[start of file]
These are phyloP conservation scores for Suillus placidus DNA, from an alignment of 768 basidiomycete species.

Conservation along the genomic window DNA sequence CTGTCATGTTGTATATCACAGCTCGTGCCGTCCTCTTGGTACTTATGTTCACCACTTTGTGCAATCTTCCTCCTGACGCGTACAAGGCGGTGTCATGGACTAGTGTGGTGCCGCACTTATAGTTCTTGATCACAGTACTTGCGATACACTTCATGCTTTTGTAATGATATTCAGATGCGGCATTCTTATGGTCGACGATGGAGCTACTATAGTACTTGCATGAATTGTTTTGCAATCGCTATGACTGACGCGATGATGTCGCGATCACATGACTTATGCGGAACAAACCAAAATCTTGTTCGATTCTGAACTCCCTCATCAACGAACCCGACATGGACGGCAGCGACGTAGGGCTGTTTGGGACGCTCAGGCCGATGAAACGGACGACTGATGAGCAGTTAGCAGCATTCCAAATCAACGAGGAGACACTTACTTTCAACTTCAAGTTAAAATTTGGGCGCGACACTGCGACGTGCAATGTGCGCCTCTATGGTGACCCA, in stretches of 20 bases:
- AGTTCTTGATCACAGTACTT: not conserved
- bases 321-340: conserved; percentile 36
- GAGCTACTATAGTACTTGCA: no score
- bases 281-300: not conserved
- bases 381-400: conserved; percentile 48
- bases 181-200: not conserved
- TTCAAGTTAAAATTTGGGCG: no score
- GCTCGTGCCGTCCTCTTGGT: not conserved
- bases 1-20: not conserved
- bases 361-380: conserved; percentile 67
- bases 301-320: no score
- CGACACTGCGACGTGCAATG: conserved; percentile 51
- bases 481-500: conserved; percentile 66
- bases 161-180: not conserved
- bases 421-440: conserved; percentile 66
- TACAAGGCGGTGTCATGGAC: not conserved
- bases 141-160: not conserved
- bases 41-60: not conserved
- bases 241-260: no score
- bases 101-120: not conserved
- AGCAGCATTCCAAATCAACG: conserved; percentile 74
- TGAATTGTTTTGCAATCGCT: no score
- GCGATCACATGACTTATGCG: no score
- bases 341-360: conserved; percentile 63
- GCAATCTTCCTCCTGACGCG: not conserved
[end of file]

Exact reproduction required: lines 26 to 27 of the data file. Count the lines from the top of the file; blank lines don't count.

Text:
- bases 341-360: conserved; percentile 63
- GCAATCTTCCTCCTGACGCG: not conserved